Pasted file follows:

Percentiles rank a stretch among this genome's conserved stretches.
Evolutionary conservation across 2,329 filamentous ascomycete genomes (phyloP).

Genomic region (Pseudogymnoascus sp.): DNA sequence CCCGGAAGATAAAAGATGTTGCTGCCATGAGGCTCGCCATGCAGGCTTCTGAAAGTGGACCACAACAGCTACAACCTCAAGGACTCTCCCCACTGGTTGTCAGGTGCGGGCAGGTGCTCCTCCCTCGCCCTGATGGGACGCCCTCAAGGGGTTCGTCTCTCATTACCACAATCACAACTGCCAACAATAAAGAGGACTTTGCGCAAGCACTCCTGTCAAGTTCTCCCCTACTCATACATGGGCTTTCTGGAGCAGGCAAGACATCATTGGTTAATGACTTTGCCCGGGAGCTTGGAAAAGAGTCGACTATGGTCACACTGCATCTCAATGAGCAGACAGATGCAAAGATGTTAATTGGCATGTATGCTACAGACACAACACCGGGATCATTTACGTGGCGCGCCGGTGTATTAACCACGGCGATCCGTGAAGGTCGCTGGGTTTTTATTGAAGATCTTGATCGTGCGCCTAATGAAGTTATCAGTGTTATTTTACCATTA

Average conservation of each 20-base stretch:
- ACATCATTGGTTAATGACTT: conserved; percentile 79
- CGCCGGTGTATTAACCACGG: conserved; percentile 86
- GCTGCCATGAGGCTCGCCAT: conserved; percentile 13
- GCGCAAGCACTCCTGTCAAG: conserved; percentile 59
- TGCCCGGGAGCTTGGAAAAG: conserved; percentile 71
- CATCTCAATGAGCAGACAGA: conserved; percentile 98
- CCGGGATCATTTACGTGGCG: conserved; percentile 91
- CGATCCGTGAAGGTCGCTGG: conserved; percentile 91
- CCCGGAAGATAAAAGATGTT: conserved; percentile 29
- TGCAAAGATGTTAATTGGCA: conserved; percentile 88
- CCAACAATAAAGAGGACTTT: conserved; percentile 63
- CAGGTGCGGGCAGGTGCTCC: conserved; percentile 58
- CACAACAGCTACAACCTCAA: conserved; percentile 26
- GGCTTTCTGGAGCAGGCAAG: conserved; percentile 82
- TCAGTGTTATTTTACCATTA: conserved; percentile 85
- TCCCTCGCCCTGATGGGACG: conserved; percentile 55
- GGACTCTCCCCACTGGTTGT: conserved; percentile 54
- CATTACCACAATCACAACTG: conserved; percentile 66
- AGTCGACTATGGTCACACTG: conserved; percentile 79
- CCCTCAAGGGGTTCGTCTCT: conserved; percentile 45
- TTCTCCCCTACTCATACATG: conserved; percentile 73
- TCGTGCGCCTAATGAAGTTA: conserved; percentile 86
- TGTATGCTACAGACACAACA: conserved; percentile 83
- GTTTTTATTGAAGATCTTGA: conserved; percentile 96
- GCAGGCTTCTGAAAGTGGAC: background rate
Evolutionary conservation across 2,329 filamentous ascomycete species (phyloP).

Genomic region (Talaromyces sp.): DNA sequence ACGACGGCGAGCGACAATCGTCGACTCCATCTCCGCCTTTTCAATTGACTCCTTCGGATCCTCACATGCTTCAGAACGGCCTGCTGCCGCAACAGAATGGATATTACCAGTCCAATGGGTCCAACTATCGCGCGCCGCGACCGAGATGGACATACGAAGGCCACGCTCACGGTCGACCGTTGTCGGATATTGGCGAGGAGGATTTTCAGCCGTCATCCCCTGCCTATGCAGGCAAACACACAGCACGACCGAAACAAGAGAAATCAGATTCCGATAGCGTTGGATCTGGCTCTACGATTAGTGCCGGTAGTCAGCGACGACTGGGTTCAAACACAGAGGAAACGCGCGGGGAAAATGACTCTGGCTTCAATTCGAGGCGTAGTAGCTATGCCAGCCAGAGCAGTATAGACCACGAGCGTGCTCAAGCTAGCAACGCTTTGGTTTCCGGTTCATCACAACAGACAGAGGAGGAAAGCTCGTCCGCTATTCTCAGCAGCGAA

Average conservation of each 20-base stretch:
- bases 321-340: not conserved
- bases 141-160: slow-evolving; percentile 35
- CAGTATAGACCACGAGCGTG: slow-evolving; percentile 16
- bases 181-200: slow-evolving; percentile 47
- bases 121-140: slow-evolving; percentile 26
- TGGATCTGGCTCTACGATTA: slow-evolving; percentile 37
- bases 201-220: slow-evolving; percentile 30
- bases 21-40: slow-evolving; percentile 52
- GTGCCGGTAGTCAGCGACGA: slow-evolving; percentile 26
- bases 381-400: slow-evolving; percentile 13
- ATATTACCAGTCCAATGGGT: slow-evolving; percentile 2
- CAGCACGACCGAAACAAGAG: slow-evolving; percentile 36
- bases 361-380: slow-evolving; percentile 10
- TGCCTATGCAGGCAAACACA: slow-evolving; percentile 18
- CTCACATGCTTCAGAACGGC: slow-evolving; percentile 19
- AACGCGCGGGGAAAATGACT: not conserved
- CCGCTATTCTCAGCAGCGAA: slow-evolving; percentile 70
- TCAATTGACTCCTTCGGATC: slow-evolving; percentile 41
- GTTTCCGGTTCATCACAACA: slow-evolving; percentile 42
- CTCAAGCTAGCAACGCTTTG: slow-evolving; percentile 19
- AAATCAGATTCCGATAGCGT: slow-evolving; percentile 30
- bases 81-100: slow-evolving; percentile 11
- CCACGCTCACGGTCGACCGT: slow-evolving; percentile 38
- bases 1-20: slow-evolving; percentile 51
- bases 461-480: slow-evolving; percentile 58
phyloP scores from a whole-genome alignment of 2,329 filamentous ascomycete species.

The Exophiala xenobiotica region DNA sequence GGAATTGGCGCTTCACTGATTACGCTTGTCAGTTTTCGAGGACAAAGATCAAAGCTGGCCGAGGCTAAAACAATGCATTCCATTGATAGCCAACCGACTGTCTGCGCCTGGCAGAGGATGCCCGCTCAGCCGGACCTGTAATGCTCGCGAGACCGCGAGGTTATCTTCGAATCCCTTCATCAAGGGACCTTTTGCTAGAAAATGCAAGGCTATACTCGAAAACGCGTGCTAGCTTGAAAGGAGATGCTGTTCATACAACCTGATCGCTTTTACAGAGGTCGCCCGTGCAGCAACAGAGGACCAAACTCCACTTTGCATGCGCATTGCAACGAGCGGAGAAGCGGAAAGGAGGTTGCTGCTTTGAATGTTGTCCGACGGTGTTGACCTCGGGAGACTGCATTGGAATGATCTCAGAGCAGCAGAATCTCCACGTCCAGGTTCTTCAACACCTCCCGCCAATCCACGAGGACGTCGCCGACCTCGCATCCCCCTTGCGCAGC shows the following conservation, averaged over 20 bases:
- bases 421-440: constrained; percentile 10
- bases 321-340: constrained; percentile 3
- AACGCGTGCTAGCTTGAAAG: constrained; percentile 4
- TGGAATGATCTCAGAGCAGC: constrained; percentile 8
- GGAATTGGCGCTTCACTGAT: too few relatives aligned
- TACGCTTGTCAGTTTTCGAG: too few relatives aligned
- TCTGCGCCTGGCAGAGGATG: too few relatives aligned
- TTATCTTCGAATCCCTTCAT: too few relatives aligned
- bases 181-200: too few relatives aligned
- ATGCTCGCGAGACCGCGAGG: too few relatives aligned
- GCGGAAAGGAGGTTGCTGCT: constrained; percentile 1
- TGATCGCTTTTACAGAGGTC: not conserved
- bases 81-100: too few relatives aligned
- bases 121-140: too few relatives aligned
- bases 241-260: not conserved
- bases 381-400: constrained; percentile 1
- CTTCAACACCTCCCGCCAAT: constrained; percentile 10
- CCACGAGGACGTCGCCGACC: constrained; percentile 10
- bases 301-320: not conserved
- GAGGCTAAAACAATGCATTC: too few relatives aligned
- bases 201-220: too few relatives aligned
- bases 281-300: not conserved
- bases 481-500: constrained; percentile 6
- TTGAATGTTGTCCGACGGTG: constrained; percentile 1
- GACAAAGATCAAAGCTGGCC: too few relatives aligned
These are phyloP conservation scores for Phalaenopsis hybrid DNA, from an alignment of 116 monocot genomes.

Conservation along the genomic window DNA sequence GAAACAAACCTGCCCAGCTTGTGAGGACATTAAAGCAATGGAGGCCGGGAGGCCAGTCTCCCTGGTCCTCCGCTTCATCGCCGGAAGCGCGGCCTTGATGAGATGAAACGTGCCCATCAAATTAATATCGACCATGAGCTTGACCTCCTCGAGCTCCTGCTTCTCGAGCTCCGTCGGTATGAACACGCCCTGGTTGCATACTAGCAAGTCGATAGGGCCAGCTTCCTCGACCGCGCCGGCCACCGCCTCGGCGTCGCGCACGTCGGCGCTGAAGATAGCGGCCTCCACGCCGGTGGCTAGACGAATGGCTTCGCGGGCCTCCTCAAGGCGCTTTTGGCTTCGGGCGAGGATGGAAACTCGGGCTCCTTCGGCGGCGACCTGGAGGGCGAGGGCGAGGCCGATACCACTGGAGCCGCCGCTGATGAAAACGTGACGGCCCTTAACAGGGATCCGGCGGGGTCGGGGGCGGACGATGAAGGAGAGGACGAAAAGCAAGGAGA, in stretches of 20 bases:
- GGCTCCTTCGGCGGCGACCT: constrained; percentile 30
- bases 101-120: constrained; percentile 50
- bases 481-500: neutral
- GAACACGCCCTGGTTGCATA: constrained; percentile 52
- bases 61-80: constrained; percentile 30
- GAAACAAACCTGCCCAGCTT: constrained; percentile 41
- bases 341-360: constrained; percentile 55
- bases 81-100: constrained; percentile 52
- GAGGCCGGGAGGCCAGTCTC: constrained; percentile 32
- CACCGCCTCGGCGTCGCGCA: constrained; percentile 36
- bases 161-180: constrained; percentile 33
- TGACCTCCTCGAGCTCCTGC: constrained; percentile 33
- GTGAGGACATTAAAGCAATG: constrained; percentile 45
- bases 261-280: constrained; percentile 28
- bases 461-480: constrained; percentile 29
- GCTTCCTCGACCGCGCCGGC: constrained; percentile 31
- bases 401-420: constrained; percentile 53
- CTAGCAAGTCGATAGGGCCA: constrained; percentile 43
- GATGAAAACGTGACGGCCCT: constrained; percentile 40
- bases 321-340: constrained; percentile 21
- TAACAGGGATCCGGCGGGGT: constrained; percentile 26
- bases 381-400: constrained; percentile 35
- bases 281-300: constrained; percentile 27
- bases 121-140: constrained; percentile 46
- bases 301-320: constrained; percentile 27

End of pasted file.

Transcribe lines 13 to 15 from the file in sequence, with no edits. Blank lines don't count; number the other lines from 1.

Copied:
- CCCGGAAGATAAAAGATGTT: conserved; percentile 29
- TGCAAAGATGTTAATTGGCA: conserved; percentile 88
- CCAACAATAAAGAGGACTTT: conserved; percentile 63